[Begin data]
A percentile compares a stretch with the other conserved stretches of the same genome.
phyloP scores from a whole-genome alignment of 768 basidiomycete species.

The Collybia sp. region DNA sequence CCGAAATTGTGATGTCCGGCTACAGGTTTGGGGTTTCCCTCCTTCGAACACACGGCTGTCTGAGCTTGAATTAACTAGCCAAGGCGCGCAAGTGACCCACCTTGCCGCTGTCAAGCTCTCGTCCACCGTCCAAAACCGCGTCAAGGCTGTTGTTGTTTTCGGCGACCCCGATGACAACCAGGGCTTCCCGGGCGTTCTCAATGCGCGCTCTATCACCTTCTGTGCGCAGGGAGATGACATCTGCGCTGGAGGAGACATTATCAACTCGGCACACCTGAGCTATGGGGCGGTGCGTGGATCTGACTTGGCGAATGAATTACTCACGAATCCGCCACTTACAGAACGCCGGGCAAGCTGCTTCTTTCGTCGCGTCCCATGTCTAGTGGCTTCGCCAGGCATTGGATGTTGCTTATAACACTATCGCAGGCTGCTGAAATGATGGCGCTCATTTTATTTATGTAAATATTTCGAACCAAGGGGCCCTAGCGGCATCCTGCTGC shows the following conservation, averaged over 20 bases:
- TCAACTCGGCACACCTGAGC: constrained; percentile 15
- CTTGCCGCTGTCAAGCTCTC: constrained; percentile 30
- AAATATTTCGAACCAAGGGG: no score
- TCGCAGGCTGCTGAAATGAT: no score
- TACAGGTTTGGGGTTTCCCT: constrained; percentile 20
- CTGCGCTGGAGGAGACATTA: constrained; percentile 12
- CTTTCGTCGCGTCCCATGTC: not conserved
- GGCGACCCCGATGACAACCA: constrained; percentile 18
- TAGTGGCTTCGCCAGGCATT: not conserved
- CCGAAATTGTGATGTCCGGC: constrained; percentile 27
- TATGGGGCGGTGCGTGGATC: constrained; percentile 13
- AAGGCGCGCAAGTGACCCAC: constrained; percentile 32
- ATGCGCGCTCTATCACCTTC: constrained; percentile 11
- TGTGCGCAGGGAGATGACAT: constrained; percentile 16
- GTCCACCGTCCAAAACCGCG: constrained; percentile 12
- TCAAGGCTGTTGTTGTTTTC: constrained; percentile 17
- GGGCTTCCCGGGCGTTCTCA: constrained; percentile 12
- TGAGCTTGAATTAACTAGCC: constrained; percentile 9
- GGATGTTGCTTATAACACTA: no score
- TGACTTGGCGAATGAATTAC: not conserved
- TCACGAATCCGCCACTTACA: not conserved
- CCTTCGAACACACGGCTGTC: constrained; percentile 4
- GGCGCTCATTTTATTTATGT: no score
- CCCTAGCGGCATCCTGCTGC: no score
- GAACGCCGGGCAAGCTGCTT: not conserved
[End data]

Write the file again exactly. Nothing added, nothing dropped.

A percentile compares a stretch with the other conserved stretches of the same genome.
phyloP scores from a whole-genome alignment of 768 basidiomycete species.

The Collybia sp. region DNA sequence CCGAAATTGTGATGTCCGGCTACAGGTTTGGGGTTTCCCTCCTTCGAACACACGGCTGTCTGAGCTTGAATTAACTAGCCAAGGCGCGCAAGTGACCCACCTTGCCGCTGTCAAGCTCTCGTCCACCGTCCAAAACCGCGTCAAGGCTGTTGTTGTTTTCGGCGACCCCGATGACAACCAGGGCTTCCCGGGCGTTCTCAATGCGCGCTCTATCACCTTCTGTGCGCAGGGAGATGACATCTGCGCTGGAGGAGACATTATCAACTCGGCACACCTGAGCTATGGGGCGGTGCGTGGATCTGACTTGGCGAATGAATTACTCACGAATCCGCCACTTACAGAACGCCGGGCAAGCTGCTTCTTTCGTCGCGTCCCATGTCTAGTGGCTTCGCCAGGCATTGGATGTTGCTTATAACACTATCGCAGGCTGCTGAAATGATGGCGCTCATTTTATTTATGTAAATATTTCGAACCAAGGGGCCCTAGCGGCATCCTGCTGC shows the following conservation, averaged over 20 bases:
- TCAACTCGGCACACCTGAGC: constrained; percentile 15
- CTTGCCGCTGTCAAGCTCTC: constrained; percentile 30
- AAATATTTCGAACCAAGGGG: no score
- TCGCAGGCTGCTGAAATGAT: no score
- TACAGGTTTGGGGTTTCCCT: constrained; percentile 20
- CTGCGCTGGAGGAGACATTA: constrained; percentile 12
- CTTTCGTCGCGTCCCATGTC: not conserved
- GGCGACCCCGATGACAACCA: constrained; percentile 18
- TAGTGGCTTCGCCAGGCATT: not conserved
- CCGAAATTGTGATGTCCGGC: constrained; percentile 27
- TATGGGGCGGTGCGTGGATC: constrained; percentile 13
- AAGGCGCGCAAGTGACCCAC: constrained; percentile 32
- ATGCGCGCTCTATCACCTTC: constrained; percentile 11
- TGTGCGCAGGGAGATGACAT: constrained; percentile 16
- GTCCACCGTCCAAAACCGCG: constrained; percentile 12
- TCAAGGCTGTTGTTGTTTTC: constrained; percentile 17
- GGGCTTCCCGGGCGTTCTCA: constrained; percentile 12
- TGAGCTTGAATTAACTAGCC: constrained; percentile 9
- GGATGTTGCTTATAACACTA: no score
- TGACTTGGCGAATGAATTAC: not conserved
- TCACGAATCCGCCACTTACA: not conserved
- CCTTCGAACACACGGCTGTC: constrained; percentile 4
- GGCGCTCATTTTATTTATGT: no score
- CCCTAGCGGCATCCTGCTGC: no score
- GAACGCCGGGCAAGCTGCTT: not conserved